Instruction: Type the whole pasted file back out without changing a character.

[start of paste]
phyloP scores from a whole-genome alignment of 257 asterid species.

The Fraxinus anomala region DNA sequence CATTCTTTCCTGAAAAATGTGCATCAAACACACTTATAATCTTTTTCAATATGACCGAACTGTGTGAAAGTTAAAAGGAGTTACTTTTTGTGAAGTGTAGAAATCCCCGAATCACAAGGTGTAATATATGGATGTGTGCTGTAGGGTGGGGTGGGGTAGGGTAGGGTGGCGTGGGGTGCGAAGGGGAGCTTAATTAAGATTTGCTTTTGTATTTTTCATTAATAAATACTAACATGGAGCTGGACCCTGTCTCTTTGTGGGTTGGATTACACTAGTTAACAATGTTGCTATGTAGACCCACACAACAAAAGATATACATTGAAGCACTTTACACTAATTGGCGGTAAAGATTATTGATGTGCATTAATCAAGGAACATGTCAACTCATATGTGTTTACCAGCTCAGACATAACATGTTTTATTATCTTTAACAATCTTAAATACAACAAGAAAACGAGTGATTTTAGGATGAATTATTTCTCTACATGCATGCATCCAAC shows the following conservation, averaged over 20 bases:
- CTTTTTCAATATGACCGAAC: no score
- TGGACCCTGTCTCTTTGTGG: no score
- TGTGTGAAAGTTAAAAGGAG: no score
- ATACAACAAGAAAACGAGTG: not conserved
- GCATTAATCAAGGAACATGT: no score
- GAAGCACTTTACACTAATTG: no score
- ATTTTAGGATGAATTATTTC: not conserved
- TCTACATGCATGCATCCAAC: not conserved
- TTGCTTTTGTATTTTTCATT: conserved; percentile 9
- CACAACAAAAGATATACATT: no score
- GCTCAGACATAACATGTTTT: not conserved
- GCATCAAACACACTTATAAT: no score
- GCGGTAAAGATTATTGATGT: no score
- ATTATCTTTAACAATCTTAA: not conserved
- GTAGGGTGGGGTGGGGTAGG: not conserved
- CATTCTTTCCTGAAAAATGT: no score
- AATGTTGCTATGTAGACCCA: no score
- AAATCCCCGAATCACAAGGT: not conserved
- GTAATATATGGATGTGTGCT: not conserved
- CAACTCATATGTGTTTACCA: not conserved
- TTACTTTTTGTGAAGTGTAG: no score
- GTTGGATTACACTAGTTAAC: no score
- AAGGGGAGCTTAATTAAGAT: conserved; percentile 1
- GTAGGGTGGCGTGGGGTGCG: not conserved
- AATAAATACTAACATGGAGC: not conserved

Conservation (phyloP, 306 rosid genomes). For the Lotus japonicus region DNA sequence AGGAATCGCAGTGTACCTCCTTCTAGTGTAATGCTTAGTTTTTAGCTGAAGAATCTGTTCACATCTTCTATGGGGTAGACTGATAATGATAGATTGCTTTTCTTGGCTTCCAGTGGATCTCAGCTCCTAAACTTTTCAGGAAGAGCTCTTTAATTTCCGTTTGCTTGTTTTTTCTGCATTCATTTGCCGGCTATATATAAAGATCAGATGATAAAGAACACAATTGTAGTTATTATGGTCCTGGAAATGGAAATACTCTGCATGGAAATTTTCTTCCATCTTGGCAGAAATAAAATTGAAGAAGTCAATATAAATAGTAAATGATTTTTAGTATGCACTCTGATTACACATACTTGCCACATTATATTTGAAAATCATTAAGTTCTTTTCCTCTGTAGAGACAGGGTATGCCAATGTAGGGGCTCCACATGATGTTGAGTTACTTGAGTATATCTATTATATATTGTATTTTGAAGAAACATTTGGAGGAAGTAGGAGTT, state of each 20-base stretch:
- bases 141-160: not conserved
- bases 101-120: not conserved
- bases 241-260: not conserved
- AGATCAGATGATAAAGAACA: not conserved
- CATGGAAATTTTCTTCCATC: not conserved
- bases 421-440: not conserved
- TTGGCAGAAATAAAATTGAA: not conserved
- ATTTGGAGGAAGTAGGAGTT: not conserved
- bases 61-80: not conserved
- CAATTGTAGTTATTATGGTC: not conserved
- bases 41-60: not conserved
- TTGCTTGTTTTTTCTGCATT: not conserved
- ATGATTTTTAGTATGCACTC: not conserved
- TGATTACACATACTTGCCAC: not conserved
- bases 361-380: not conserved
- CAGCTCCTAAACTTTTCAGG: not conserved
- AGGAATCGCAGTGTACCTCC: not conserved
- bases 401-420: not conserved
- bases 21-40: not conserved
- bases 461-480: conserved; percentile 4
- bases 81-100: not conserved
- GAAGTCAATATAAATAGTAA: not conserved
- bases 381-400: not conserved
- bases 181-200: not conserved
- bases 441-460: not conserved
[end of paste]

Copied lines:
phyloP scores from a whole-genome alignment of 257 asterid species.

The Fraxinus anomala region DNA sequence CATTCTTTCCTGAAAAATGTGCATCAAACACACTTATAATCTTTTTCAATATGACCGAACTGTGTGAAAGTTAAAAGGAGTTACTTTTTGTGAAGTGTAGAAATCCCCGAATCACAAGGTGTAATATATGGATGTGTGCTGTAGGGTGGGGTGGGGTAGGGTAGGGTGGCGTGGGGTGCGAAGGGGAGCTTAATTAAGATTTGCTTTTGTATTTTTCATTAATAAATACTAACATGGAGCTGGACCCTGTCTCTTTGTGGGTTGGATTACACTAGTTAACAATGTTGCTATGTAGACCCACACAACAAAAGATATACATTGAAGCACTTTACACTAATTGGCGGTAAAGATTATTGATGTGCATTAATCAAGGAACATGTCAACTCATATGTGTTTACCAGCTCAGACATAACATGTTTTATTATCTTTAACAATCTTAAATACAACAAGAAAACGAGTGATTTTAGGATGAATTATTTCTCTACATGCATGCATCCAAC shows the following conservation, averaged over 20 bases:
- CTTTTTCAATATGACCGAAC: no score
- TGGACCCTGTCTCTTTGTGG: no score
- TGTGTGAAAGTTAAAAGGAG: no score
- ATACAACAAGAAAACGAGTG: not conserved
- GCATTAATCAAGGAACATGT: no score
- GAAGCACTTTACACTAATTG: no score
- ATTTTAGGATGAATTATTTC: not conserved
- TCTACATGCATGCATCCAAC: not conserved
- TTGCTTTTGTATTTTTCATT: conserved; percentile 9
- CACAACAAAAGATATACATT: no score
- GCTCAGACATAACATGTTTT: not conserved
- GCATCAAACACACTTATAAT: no score
- GCGGTAAAGATTATTGATGT: no score
- ATTATCTTTAACAATCTTAA: not conserved
- GTAGGGTGGGGTGGGGTAGG: not conserved
- CATTCTTTCCTGAAAAATGT: no score
- AATGTTGCTATGTAGACCCA: no score
- AAATCCCCGAATCACAAGGT: not conserved
- GTAATATATGGATGTGTGCT: not conserved
- CAACTCATATGTGTTTACCA: not conserved
- TTACTTTTTGTGAAGTGTAG: no score
- GTTGGATTACACTAGTTAAC: no score
- AAGGGGAGCTTAATTAAGAT: conserved; percentile 1
- GTAGGGTGGCGTGGGGTGCG: not conserved
- AATAAATACTAACATGGAGC: not conserved

Conservation (phyloP, 306 rosid genomes). For the Lotus japonicus region DNA sequence AGGAATCGCAGTGTACCTCCTTCTAGTGTAATGCTTAGTTTTTAGCTGAAGAATCTGTTCACATCTTCTATGGGGTAGACTGATAATGATAGATTGCTTTTCTTGGCTTCCAGTGGATCTCAGCTCCTAAACTTTTCAGGAAGAGCTCTTTAATTTCCGTTTGCTTGTTTTTTCTGCATTCATTTGCCGGCTATATATAAAGATCAGATGATAAAGAACACAATTGTAGTTATTATGGTCCTGGAAATGGAAATACTCTGCATGGAAATTTTCTTCCATCTTGGCAGAAATAAAATTGAAGAAGTCAATATAAATAGTAAATGATTTTTAGTATGCACTCTGATTACACATACTTGCCACATTATATTTGAAAATCATTAAGTTCTTTTCCTCTGTAGAGACAGGGTATGCCAATGTAGGGGCTCCACATGATGTTGAGTTACTTGAGTATATCTATTATATATTGTATTTTGAAGAAACATTTGGAGGAAGTAGGAGTT, state of each 20-base stretch:
- bases 141-160: not conserved
- bases 101-120: not conserved
- bases 241-260: not conserved
- AGATCAGATGATAAAGAACA: not conserved
- CATGGAAATTTTCTTCCATC: not conserved
- bases 421-440: not conserved
- TTGGCAGAAATAAAATTGAA: not conserved
- ATTTGGAGGAAGTAGGAGTT: not conserved
- bases 61-80: not conserved
- CAATTGTAGTTATTATGGTC: not conserved
- bases 41-60: not conserved
- TTGCTTGTTTTTTCTGCATT: not conserved
- ATGATTTTTAGTATGCACTC: not conserved
- TGATTACACATACTTGCCAC: not conserved
- bases 361-380: not conserved
- CAGCTCCTAAACTTTTCAGG: not conserved
- AGGAATCGCAGTGTACCTCC: not conserved
- bases 401-420: not conserved
- bases 21-40: not conserved
- bases 461-480: conserved; percentile 4
- bases 81-100: not conserved
- GAAGTCAATATAAATAGTAA: not conserved
- bases 381-400: not conserved
- bases 181-200: not conserved
- bases 441-460: not conserved